Too many organisations, especially small to medium sized organisations, do not spend enough time understanding their market, to their own detriment. They become reliant on the market not changing and are surprised when it does. In ignoring the market and concentrating on the production of their goods or services, many organisations seal their own fate.
To meet their financial goals, many organisations concentrate so hard on the cost side or supply side of the equation that they miss the point of understanding and meeting the customer’s ever changing needs. Undertaking some simple market analysis every two to three years is a good insurance policy.
Market analysis can be as complex as we want it to be and many consultants wish it was. Even the simplest market analysis however, begins with a segmentation exercise. A market segment can be defined as a group of customers who buy a product or service through a particular channel, e.g. a supermarket or a wholesaler or direct from the supplier.
Using the product or service as the main determinate of a segment will help us understand some of the purchasing behaviours of customers. For example, segmenting the watch markets into price ranges of less than $50, between $50 and $500 and over $500 will help us know which customers are willing to pay for perceived quality and which channels they trust to buy from for the price range.
A customer buying a $1000 watch is unlikely to buy it from a street vendor without thinking it was a fake. They would buy from an expensive jewellery shop without thinking it was fake and pay more for it than if they had bought it from the street vendor. Their needs are not just about the watch itself.
Product segmentation, however, does not really tell us what the customer values about our goods or services. Segmenting by use will give us some more information about what a customer values. For example, watches can be segmented by sports use, daily use, evening wear, children’s use and technical use, eg. nurses and doctors measuring heart rates.
Sports use will tell us that the wearer probably prefers shock resistance, water resistance, stop watch features and durable exterior construction. Evening wear use will tell us that the wearer probably prefers fine design features, use of metallic exterior, a simple face and few, if any, special time keeping features.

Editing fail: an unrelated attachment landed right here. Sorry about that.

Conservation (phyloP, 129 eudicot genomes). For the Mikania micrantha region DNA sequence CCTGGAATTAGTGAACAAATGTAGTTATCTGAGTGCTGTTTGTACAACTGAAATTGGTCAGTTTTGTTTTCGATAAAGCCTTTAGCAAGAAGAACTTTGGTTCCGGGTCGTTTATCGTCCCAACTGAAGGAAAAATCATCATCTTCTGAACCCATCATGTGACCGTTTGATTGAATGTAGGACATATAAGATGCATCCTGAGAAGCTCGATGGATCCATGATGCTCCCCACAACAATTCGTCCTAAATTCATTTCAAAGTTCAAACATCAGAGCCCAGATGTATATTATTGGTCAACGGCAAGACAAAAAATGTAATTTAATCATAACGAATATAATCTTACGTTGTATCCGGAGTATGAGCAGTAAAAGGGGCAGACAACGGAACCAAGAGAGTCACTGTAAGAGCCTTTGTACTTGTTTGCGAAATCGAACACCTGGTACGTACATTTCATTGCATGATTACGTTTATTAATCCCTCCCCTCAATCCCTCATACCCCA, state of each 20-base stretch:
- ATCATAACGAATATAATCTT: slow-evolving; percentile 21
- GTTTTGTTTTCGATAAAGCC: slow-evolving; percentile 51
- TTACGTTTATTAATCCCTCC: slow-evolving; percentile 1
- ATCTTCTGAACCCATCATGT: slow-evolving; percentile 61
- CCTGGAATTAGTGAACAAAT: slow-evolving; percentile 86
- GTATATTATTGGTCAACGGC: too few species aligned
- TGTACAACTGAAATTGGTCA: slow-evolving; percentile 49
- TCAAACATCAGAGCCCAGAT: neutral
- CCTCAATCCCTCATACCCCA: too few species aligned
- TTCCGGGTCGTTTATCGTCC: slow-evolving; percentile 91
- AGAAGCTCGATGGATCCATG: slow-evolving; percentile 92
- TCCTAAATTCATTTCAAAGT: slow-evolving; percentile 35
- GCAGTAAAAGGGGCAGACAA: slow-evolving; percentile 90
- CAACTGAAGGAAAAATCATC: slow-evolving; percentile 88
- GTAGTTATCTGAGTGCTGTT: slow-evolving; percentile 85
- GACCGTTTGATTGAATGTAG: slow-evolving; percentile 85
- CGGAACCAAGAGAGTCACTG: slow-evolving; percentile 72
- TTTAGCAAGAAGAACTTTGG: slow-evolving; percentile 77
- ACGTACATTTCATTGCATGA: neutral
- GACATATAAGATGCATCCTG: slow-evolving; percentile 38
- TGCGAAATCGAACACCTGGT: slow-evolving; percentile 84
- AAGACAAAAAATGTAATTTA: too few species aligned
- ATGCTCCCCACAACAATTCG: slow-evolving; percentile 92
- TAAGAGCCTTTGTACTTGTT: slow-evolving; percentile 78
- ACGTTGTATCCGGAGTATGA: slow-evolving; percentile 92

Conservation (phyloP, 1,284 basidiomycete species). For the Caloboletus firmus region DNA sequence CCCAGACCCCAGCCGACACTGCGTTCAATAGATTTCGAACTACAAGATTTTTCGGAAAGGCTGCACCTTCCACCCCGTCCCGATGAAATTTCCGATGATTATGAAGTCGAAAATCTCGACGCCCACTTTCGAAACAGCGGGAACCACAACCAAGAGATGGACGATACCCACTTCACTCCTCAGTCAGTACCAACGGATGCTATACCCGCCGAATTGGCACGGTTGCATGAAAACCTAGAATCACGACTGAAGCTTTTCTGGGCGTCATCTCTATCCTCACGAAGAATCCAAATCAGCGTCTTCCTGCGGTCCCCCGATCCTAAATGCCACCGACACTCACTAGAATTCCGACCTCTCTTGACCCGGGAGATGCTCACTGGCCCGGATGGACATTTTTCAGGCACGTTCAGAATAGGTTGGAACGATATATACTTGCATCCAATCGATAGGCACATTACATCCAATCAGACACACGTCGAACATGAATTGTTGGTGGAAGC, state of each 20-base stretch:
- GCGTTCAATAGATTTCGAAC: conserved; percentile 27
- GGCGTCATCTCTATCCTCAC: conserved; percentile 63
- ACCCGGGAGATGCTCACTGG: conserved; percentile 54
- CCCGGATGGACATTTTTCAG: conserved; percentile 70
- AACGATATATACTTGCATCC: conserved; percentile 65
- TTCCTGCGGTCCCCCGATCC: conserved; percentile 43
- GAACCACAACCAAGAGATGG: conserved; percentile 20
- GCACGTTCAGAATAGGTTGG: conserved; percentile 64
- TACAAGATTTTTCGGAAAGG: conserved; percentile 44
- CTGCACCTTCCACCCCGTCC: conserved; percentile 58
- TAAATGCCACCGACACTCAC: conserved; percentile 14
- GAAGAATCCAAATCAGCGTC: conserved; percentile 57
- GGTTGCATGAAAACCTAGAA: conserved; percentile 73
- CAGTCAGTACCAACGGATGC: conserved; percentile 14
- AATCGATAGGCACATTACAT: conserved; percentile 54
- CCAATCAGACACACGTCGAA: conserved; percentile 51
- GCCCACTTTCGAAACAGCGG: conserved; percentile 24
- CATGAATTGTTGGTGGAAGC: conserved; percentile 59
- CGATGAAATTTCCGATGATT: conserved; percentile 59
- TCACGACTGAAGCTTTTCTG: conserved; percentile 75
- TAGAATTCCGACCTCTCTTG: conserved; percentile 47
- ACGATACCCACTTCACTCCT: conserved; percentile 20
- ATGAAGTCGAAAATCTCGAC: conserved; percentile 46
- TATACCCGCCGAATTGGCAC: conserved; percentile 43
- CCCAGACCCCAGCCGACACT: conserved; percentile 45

Segmenting a market by what value a customer attaches to a product’s use is by far the most powerful way of segmenting. Using our watch analogy again, understanding that a diver values their life above all and fears getting the bends, lead to the development of new watch features. For example, the ability to measure the depth to which a diver has descended, the time spent at depth and a calculation of what rate the diver should therefore ascend, giving warning alarms to stop for calculated times at each depth. Did I say watch features? Understanding what a customer values helps determine design features which are useful and which are redundant.
Using segmentation of customers in Fiji can bring similar benefits to marketers of goods and services.
For example, it is not good enough to concentrate on the supply side of agriculture. To build vegetable or root crop farms or processing plants with no view of what market segments want in terms of quality, quantity and delivery and for what price, is a high risk marketing strategy. The risk is that we will either miss opportunities for improved pricing or in many cases, miss the needs altogether and have no market that wants to buy our product.
Fiji suppliers must talk to their customers, their distributors, their wholesalers and ask them what they need for us to do better. To ask what would be the one thing we could do that would encourage them to buy more from us. To ask them what they use our products for. To ask them what is the one thing that if we did it, would hurt their business the most.
The answers to these and other questions will help us to understand their needs. Group our customers together in like needs and we have a segment. If the segment is big enough and we can afford to make the effort to meet their needs and we may have a new product or a superior form of service that our new segment may be willing to pay more money for.
Segmentation is not hard to do. It can start with a simple phone call to a customer or two or to a distributor. The key is wanting to know what the customers really want. Companies that do not segment miss opportunities to grow by going to market in the hope that someone will buy.